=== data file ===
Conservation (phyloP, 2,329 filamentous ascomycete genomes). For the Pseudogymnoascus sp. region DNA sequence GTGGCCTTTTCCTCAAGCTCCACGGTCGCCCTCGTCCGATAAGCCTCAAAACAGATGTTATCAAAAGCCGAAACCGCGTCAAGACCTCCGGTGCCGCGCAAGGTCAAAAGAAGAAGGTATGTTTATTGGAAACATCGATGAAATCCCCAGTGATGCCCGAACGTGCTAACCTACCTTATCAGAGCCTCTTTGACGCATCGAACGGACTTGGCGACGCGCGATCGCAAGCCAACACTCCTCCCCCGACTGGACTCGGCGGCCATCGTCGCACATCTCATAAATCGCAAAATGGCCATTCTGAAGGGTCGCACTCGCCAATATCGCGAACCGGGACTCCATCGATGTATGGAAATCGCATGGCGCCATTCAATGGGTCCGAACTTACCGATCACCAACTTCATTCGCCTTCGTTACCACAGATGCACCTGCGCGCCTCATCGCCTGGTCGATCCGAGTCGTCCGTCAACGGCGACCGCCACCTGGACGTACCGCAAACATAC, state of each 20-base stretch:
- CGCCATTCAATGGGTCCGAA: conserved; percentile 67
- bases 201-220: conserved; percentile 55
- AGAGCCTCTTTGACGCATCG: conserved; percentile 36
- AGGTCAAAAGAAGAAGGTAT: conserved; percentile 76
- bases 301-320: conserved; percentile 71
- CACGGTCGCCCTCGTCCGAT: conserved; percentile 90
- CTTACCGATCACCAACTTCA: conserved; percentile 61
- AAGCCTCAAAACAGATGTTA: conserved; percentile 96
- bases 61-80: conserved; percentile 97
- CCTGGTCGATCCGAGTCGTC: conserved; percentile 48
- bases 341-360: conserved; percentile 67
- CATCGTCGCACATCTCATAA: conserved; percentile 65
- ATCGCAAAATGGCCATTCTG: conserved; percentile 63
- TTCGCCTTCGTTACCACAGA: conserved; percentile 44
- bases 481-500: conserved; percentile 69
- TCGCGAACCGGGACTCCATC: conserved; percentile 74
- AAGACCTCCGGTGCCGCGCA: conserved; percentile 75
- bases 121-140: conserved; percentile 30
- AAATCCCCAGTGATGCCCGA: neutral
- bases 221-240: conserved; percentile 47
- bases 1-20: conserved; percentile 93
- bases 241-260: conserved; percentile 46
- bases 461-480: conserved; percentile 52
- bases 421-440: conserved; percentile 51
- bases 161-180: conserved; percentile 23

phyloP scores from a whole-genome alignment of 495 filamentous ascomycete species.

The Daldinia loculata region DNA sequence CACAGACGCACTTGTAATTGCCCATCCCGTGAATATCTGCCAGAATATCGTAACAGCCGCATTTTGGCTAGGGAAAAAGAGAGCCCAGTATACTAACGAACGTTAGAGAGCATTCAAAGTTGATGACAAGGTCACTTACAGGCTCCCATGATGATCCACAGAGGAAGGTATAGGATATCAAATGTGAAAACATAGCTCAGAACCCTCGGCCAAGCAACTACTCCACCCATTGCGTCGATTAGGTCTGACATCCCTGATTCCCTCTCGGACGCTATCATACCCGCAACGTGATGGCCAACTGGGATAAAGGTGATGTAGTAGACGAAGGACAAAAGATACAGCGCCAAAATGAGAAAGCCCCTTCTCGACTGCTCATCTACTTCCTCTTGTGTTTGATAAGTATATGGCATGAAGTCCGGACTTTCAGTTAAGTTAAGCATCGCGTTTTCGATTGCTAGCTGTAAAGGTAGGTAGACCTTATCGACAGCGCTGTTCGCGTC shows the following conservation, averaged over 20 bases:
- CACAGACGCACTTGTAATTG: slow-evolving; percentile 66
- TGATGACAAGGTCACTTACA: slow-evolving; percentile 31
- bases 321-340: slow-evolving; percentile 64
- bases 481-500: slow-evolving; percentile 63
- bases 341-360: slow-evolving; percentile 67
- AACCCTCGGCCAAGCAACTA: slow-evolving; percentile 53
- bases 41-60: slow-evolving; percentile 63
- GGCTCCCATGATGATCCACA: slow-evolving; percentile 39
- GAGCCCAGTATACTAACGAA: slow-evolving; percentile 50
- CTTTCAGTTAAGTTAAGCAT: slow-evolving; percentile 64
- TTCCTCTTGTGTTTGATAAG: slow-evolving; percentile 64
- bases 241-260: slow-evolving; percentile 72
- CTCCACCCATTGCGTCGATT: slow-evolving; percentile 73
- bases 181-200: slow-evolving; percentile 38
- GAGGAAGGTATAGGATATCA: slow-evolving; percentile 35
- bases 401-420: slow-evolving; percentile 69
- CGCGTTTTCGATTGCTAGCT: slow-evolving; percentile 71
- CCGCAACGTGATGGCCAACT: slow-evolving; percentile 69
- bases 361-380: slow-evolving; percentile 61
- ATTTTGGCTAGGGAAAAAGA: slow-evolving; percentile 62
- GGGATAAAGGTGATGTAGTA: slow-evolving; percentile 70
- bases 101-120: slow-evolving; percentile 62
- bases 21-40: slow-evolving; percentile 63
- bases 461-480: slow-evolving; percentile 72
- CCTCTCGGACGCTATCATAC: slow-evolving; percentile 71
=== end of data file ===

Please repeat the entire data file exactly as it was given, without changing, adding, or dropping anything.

Conservation (phyloP, 2,329 filamentous ascomycete genomes). For the Pseudogymnoascus sp. region DNA sequence GTGGCCTTTTCCTCAAGCTCCACGGTCGCCCTCGTCCGATAAGCCTCAAAACAGATGTTATCAAAAGCCGAAACCGCGTCAAGACCTCCGGTGCCGCGCAAGGTCAAAAGAAGAAGGTATGTTTATTGGAAACATCGATGAAATCCCCAGTGATGCCCGAACGTGCTAACCTACCTTATCAGAGCCTCTTTGACGCATCGAACGGACTTGGCGACGCGCGATCGCAAGCCAACACTCCTCCCCCGACTGGACTCGGCGGCCATCGTCGCACATCTCATAAATCGCAAAATGGCCATTCTGAAGGGTCGCACTCGCCAATATCGCGAACCGGGACTCCATCGATGTATGGAAATCGCATGGCGCCATTCAATGGGTCCGAACTTACCGATCACCAACTTCATTCGCCTTCGTTACCACAGATGCACCTGCGCGCCTCATCGCCTGGTCGATCCGAGTCGTCCGTCAACGGCGACCGCCACCTGGACGTACCGCAAACATAC, state of each 20-base stretch:
- CGCCATTCAATGGGTCCGAA: conserved; percentile 67
- bases 201-220: conserved; percentile 55
- AGAGCCTCTTTGACGCATCG: conserved; percentile 36
- AGGTCAAAAGAAGAAGGTAT: conserved; percentile 76
- bases 301-320: conserved; percentile 71
- CACGGTCGCCCTCGTCCGAT: conserved; percentile 90
- CTTACCGATCACCAACTTCA: conserved; percentile 61
- AAGCCTCAAAACAGATGTTA: conserved; percentile 96
- bases 61-80: conserved; percentile 97
- CCTGGTCGATCCGAGTCGTC: conserved; percentile 48
- bases 341-360: conserved; percentile 67
- CATCGTCGCACATCTCATAA: conserved; percentile 65
- ATCGCAAAATGGCCATTCTG: conserved; percentile 63
- TTCGCCTTCGTTACCACAGA: conserved; percentile 44
- bases 481-500: conserved; percentile 69
- TCGCGAACCGGGACTCCATC: conserved; percentile 74
- AAGACCTCCGGTGCCGCGCA: conserved; percentile 75
- bases 121-140: conserved; percentile 30
- AAATCCCCAGTGATGCCCGA: neutral
- bases 221-240: conserved; percentile 47
- bases 1-20: conserved; percentile 93
- bases 241-260: conserved; percentile 46
- bases 461-480: conserved; percentile 52
- bases 421-440: conserved; percentile 51
- bases 161-180: conserved; percentile 23

phyloP scores from a whole-genome alignment of 495 filamentous ascomycete species.

The Daldinia loculata region DNA sequence CACAGACGCACTTGTAATTGCCCATCCCGTGAATATCTGCCAGAATATCGTAACAGCCGCATTTTGGCTAGGGAAAAAGAGAGCCCAGTATACTAACGAACGTTAGAGAGCATTCAAAGTTGATGACAAGGTCACTTACAGGCTCCCATGATGATCCACAGAGGAAGGTATAGGATATCAAATGTGAAAACATAGCTCAGAACCCTCGGCCAAGCAACTACTCCACCCATTGCGTCGATTAGGTCTGACATCCCTGATTCCCTCTCGGACGCTATCATACCCGCAACGTGATGGCCAACTGGGATAAAGGTGATGTAGTAGACGAAGGACAAAAGATACAGCGCCAAAATGAGAAAGCCCCTTCTCGACTGCTCATCTACTTCCTCTTGTGTTTGATAAGTATATGGCATGAAGTCCGGACTTTCAGTTAAGTTAAGCATCGCGTTTTCGATTGCTAGCTGTAAAGGTAGGTAGACCTTATCGACAGCGCTGTTCGCGTC shows the following conservation, averaged over 20 bases:
- CACAGACGCACTTGTAATTG: slow-evolving; percentile 66
- TGATGACAAGGTCACTTACA: slow-evolving; percentile 31
- bases 321-340: slow-evolving; percentile 64
- bases 481-500: slow-evolving; percentile 63
- bases 341-360: slow-evolving; percentile 67
- AACCCTCGGCCAAGCAACTA: slow-evolving; percentile 53
- bases 41-60: slow-evolving; percentile 63
- GGCTCCCATGATGATCCACA: slow-evolving; percentile 39
- GAGCCCAGTATACTAACGAA: slow-evolving; percentile 50
- CTTTCAGTTAAGTTAAGCAT: slow-evolving; percentile 64
- TTCCTCTTGTGTTTGATAAG: slow-evolving; percentile 64
- bases 241-260: slow-evolving; percentile 72
- CTCCACCCATTGCGTCGATT: slow-evolving; percentile 73
- bases 181-200: slow-evolving; percentile 38
- GAGGAAGGTATAGGATATCA: slow-evolving; percentile 35
- bases 401-420: slow-evolving; percentile 69
- CGCGTTTTCGATTGCTAGCT: slow-evolving; percentile 71
- CCGCAACGTGATGGCCAACT: slow-evolving; percentile 69
- bases 361-380: slow-evolving; percentile 61
- ATTTTGGCTAGGGAAAAAGA: slow-evolving; percentile 62
- GGGATAAAGGTGATGTAGTA: slow-evolving; percentile 70
- bases 101-120: slow-evolving; percentile 62
- bases 21-40: slow-evolving; percentile 63
- bases 461-480: slow-evolving; percentile 72
- CCTCTCGGACGCTATCATAC: slow-evolving; percentile 71